The QlikView authentication API is designed to be used by the Authenticate.aspx web page. The web page can be customized using IIS to handle all three steps of sending, validating, and transferring a user’s credentials to the QlikView web session.
This is typically necessary when there is an existing user repository (for example, LDAP or a database), but no existing web‑based authentication server that can be used to integrate with it. In this case, the web‑based authentication system has to be created and it may be simpler to create it as part of the QV web tier, as opposed to making a separate authentication system.
This solution is also suitable in integrations with cloud-based authentication systems, where it is not possible to configure the authentication system to call the QlikView platform in a custom way (that is, using headers or WebTicket). In this scenario, the QlikView web tier has to be adapted to the requirements of the cloud system. A good example of this is salesforce.com.
The development environment for Authenticate.aspx is supplied in .NET languages.
The procedure for logging in is as follows:
- The user logs in to IIS using any authentication system. This typically means that the user ID and password are sent to IIS, but it may also mean that the user’s fingerprint or a one‑time token from a cloud authentication provider is sent.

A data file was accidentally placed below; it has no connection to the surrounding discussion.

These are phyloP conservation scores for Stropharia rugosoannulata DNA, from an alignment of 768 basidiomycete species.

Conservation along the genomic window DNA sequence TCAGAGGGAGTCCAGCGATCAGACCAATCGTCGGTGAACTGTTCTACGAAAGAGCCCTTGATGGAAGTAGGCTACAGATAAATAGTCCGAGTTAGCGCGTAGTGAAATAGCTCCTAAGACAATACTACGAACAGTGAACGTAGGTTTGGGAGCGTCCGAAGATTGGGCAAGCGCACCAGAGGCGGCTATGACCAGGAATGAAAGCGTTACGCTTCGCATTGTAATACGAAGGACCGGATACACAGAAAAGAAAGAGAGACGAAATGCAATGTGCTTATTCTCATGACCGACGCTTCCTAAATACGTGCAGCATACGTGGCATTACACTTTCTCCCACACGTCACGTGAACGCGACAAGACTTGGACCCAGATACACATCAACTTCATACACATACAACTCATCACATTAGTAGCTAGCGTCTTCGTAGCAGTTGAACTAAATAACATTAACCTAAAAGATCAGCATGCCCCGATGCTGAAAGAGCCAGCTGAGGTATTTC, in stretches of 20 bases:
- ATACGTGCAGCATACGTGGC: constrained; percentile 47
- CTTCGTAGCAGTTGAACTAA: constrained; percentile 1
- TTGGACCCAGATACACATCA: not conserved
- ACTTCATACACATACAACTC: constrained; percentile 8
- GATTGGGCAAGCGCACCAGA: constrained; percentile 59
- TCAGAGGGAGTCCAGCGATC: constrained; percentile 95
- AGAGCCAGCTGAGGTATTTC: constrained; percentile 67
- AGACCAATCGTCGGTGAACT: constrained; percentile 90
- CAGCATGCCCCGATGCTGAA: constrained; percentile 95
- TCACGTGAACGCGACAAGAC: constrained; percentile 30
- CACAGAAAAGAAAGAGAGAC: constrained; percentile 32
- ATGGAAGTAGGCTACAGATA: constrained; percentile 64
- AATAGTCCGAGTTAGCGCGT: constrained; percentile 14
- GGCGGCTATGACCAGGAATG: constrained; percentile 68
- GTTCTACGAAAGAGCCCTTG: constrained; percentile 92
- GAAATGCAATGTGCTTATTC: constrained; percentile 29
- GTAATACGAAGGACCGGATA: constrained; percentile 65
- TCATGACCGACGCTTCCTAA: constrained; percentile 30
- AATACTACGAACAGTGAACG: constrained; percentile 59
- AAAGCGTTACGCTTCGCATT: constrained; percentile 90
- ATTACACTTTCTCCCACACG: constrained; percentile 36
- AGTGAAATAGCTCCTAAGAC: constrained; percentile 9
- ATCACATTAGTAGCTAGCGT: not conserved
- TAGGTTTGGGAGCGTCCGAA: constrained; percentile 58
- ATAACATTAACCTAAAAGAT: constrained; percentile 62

- The customized Authenticate.aspx checks the details towards an external security system (for example, an LDAP server, an SAML identity provider, or salesforce.com).
- If successful, Authenticate.aspx transfers the user information (potentially including groups) to the QVS.
Attached below is an example of a custom login form leveraging on a modified Authenticate.aspx page to perform a user authentication against LDAP.
The DSC should be configured in QlikView Management Console to perform authorization of the user once passed to AccessPoint.
The DSC should also be able to handle the group resolution (although the Authentication API allows passing of groups to QlikView from LDAP). Do take note when using the example to ensure all the LDAP syntax is correct. The main things to look for there is having the correct connection string (easy to validate via QMC or using LDAP Administrator) and the correct search filter to find your user.
Note: If all your users are in the same OU you can hardcode that part and just use the username from the login form, essentially skipping the user search and just try to log in directly to the LDAP server with the user provided credentials to test the authentication. If you have users spread over OUs you'll need to look up the user to build the correct username for testing the user authentication.
I've commented up the code in the attached example for easy understanding.